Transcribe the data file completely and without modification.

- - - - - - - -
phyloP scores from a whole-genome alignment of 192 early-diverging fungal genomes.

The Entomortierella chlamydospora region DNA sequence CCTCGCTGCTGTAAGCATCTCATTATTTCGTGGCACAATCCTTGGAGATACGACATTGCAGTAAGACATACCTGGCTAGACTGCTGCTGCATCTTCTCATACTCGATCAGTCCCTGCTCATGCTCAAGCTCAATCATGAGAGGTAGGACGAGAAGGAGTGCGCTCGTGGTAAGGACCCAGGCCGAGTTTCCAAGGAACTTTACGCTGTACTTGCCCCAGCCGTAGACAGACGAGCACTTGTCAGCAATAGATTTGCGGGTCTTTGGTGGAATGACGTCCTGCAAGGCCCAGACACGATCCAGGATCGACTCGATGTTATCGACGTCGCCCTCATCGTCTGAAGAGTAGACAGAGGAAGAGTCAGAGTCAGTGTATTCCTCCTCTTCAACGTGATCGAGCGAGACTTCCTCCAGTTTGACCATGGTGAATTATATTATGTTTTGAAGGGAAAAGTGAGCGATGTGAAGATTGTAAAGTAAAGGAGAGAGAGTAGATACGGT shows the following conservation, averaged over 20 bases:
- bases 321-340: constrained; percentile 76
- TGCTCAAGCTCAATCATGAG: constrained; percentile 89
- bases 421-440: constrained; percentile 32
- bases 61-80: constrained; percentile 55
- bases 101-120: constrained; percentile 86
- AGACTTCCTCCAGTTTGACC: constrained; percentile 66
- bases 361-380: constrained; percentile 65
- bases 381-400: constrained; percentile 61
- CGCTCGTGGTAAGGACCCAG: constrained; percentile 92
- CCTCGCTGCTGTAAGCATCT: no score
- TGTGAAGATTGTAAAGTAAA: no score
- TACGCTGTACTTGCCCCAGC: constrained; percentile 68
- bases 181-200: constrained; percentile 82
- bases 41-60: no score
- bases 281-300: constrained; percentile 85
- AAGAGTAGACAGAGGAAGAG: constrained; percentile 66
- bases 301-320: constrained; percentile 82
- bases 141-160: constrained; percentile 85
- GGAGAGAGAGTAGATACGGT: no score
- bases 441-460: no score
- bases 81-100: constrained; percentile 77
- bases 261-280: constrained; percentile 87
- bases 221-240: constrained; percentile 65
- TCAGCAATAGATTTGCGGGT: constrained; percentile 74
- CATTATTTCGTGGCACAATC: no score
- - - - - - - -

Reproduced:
phyloP scores from a whole-genome alignment of 192 early-diverging fungal genomes.

The Entomortierella chlamydospora region DNA sequence CCTCGCTGCTGTAAGCATCTCATTATTTCGTGGCACAATCCTTGGAGATACGACATTGCAGTAAGACATACCTGGCTAGACTGCTGCTGCATCTTCTCATACTCGATCAGTCCCTGCTCATGCTCAAGCTCAATCATGAGAGGTAGGACGAGAAGGAGTGCGCTCGTGGTAAGGACCCAGGCCGAGTTTCCAAGGAACTTTACGCTGTACTTGCCCCAGCCGTAGACAGACGAGCACTTGTCAGCAATAGATTTGCGGGTCTTTGGTGGAATGACGTCCTGCAAGGCCCAGACACGATCCAGGATCGACTCGATGTTATCGACGTCGCCCTCATCGTCTGAAGAGTAGACAGAGGAAGAGTCAGAGTCAGTGTATTCCTCCTCTTCAACGTGATCGAGCGAGACTTCCTCCAGTTTGACCATGGTGAATTATATTATGTTTTGAAGGGAAAAGTGAGCGATGTGAAGATTGTAAAGTAAAGGAGAGAGAGTAGATACGGT shows the following conservation, averaged over 20 bases:
- bases 321-340: constrained; percentile 76
- TGCTCAAGCTCAATCATGAG: constrained; percentile 89
- bases 421-440: constrained; percentile 32
- bases 61-80: constrained; percentile 55
- bases 101-120: constrained; percentile 86
- AGACTTCCTCCAGTTTGACC: constrained; percentile 66
- bases 361-380: constrained; percentile 65
- bases 381-400: constrained; percentile 61
- CGCTCGTGGTAAGGACCCAG: constrained; percentile 92
- CCTCGCTGCTGTAAGCATCT: no score
- TGTGAAGATTGTAAAGTAAA: no score
- TACGCTGTACTTGCCCCAGC: constrained; percentile 68
- bases 181-200: constrained; percentile 82
- bases 41-60: no score
- bases 281-300: constrained; percentile 85
- AAGAGTAGACAGAGGAAGAG: constrained; percentile 66
- bases 301-320: constrained; percentile 82
- bases 141-160: constrained; percentile 85
- GGAGAGAGAGTAGATACGGT: no score
- bases 441-460: no score
- bases 81-100: constrained; percentile 77
- bases 261-280: constrained; percentile 87
- bases 221-240: constrained; percentile 65
- TCAGCAATAGATTTGCGGGT: constrained; percentile 74
- CATTATTTCGTGGCACAATC: no score